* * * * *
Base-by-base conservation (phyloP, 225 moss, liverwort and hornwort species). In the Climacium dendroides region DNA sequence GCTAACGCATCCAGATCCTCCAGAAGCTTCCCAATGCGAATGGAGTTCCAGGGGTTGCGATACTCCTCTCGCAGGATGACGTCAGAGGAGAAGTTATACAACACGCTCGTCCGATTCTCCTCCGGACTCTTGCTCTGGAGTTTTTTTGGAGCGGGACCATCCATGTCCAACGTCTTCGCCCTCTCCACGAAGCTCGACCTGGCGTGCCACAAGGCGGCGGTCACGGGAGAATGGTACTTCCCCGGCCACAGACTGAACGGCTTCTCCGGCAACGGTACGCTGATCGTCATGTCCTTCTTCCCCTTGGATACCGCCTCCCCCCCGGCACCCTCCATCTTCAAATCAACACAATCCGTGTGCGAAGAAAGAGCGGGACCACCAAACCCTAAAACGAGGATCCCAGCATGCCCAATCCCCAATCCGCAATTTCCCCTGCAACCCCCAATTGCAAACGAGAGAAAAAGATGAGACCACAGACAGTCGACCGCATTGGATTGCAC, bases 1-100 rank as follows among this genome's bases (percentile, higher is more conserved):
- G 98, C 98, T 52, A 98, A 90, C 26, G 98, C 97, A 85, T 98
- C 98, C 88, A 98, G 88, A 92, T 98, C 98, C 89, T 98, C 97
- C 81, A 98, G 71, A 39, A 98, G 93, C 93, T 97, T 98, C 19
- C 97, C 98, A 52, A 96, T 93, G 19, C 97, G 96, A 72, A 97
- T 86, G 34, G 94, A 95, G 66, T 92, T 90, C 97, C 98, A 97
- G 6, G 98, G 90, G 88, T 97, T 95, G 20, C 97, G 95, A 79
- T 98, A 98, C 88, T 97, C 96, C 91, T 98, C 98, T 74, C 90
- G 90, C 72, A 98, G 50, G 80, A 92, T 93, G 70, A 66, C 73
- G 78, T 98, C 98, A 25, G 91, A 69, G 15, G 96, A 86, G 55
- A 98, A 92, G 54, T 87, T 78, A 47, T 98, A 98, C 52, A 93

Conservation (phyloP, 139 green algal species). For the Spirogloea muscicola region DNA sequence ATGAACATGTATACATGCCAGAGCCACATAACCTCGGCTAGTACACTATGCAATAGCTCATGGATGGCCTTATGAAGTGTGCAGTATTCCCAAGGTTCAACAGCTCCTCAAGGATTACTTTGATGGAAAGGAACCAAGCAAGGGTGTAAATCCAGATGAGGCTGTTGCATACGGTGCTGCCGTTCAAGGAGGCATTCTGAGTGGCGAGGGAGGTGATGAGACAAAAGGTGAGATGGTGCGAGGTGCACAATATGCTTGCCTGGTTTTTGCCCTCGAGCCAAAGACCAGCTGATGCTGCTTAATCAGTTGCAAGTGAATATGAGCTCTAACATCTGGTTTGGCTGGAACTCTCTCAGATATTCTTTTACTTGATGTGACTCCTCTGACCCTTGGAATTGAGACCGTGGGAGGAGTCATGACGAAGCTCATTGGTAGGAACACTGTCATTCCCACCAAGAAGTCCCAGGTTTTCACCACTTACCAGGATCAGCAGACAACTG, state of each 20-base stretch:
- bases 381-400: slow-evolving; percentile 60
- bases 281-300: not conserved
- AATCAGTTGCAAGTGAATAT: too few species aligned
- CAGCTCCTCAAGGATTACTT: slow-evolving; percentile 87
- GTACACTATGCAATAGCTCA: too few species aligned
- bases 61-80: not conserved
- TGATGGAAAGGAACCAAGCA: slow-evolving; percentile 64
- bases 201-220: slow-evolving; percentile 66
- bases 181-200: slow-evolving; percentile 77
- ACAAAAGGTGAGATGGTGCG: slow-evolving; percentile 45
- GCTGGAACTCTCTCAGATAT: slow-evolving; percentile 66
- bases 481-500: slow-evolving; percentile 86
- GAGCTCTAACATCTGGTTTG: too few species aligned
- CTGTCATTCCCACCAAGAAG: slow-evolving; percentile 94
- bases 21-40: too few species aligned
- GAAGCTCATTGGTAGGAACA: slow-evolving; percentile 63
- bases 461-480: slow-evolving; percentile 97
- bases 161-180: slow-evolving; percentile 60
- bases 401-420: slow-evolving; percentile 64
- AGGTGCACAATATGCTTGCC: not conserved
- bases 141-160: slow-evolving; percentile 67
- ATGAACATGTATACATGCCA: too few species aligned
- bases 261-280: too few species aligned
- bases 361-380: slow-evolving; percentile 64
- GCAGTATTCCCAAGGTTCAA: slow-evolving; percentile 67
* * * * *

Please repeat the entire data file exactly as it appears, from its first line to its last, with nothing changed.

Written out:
Base-by-base conservation (phyloP, 225 moss, liverwort and hornwort species). In the Climacium dendroides region DNA sequence GCTAACGCATCCAGATCCTCCAGAAGCTTCCCAATGCGAATGGAGTTCCAGGGGTTGCGATACTCCTCTCGCAGGATGACGTCAGAGGAGAAGTTATACAACACGCTCGTCCGATTCTCCTCCGGACTCTTGCTCTGGAGTTTTTTTGGAGCGGGACCATCCATGTCCAACGTCTTCGCCCTCTCCACGAAGCTCGACCTGGCGTGCCACAAGGCGGCGGTCACGGGAGAATGGTACTTCCCCGGCCACAGACTGAACGGCTTCTCCGGCAACGGTACGCTGATCGTCATGTCCTTCTTCCCCTTGGATACCGCCTCCCCCCCGGCACCCTCCATCTTCAAATCAACACAATCCGTGTGCGAAGAAAGAGCGGGACCACCAAACCCTAAAACGAGGATCCCAGCATGCCCAATCCCCAATCCGCAATTTCCCCTGCAACCCCCAATTGCAAACGAGAGAAAAAGATGAGACCACAGACAGTCGACCGCATTGGATTGCAC, bases 1-100 rank as follows among this genome's bases (percentile, higher is more conserved):
- G 98, C 98, T 52, A 98, A 90, C 26, G 98, C 97, A 85, T 98
- C 98, C 88, A 98, G 88, A 92, T 98, C 98, C 89, T 98, C 97
- C 81, A 98, G 71, A 39, A 98, G 93, C 93, T 97, T 98, C 19
- C 97, C 98, A 52, A 96, T 93, G 19, C 97, G 96, A 72, A 97
- T 86, G 34, G 94, A 95, G 66, T 92, T 90, C 97, C 98, A 97
- G 6, G 98, G 90, G 88, T 97, T 95, G 20, C 97, G 95, A 79
- T 98, A 98, C 88, T 97, C 96, C 91, T 98, C 98, T 74, C 90
- G 90, C 72, A 98, G 50, G 80, A 92, T 93, G 70, A 66, C 73
- G 78, T 98, C 98, A 25, G 91, A 69, G 15, G 96, A 86, G 55
- A 98, A 92, G 54, T 87, T 78, A 47, T 98, A 98, C 52, A 93

Conservation (phyloP, 139 green algal species). For the Spirogloea muscicola region DNA sequence ATGAACATGTATACATGCCAGAGCCACATAACCTCGGCTAGTACACTATGCAATAGCTCATGGATGGCCTTATGAAGTGTGCAGTATTCCCAAGGTTCAACAGCTCCTCAAGGATTACTTTGATGGAAAGGAACCAAGCAAGGGTGTAAATCCAGATGAGGCTGTTGCATACGGTGCTGCCGTTCAAGGAGGCATTCTGAGTGGCGAGGGAGGTGATGAGACAAAAGGTGAGATGGTGCGAGGTGCACAATATGCTTGCCTGGTTTTTGCCCTCGAGCCAAAGACCAGCTGATGCTGCTTAATCAGTTGCAAGTGAATATGAGCTCTAACATCTGGTTTGGCTGGAACTCTCTCAGATATTCTTTTACTTGATGTGACTCCTCTGACCCTTGGAATTGAGACCGTGGGAGGAGTCATGACGAAGCTCATTGGTAGGAACACTGTCATTCCCACCAAGAAGTCCCAGGTTTTCACCACTTACCAGGATCAGCAGACAACTG, state of each 20-base stretch:
- bases 381-400: slow-evolving; percentile 60
- bases 281-300: not conserved
- AATCAGTTGCAAGTGAATAT: too few species aligned
- CAGCTCCTCAAGGATTACTT: slow-evolving; percentile 87
- GTACACTATGCAATAGCTCA: too few species aligned
- bases 61-80: not conserved
- TGATGGAAAGGAACCAAGCA: slow-evolving; percentile 64
- bases 201-220: slow-evolving; percentile 66
- bases 181-200: slow-evolving; percentile 77
- ACAAAAGGTGAGATGGTGCG: slow-evolving; percentile 45
- GCTGGAACTCTCTCAGATAT: slow-evolving; percentile 66
- bases 481-500: slow-evolving; percentile 86
- GAGCTCTAACATCTGGTTTG: too few species aligned
- CTGTCATTCCCACCAAGAAG: slow-evolving; percentile 94
- bases 21-40: too few species aligned
- GAAGCTCATTGGTAGGAACA: slow-evolving; percentile 63
- bases 461-480: slow-evolving; percentile 97
- bases 161-180: slow-evolving; percentile 60
- bases 401-420: slow-evolving; percentile 64
- AGGTGCACAATATGCTTGCC: not conserved
- bases 141-160: slow-evolving; percentile 67
- ATGAACATGTATACATGCCA: too few species aligned
- bases 261-280: too few species aligned
- bases 361-380: slow-evolving; percentile 64
- GCAGTATTCCCAAGGTTCAA: slow-evolving; percentile 67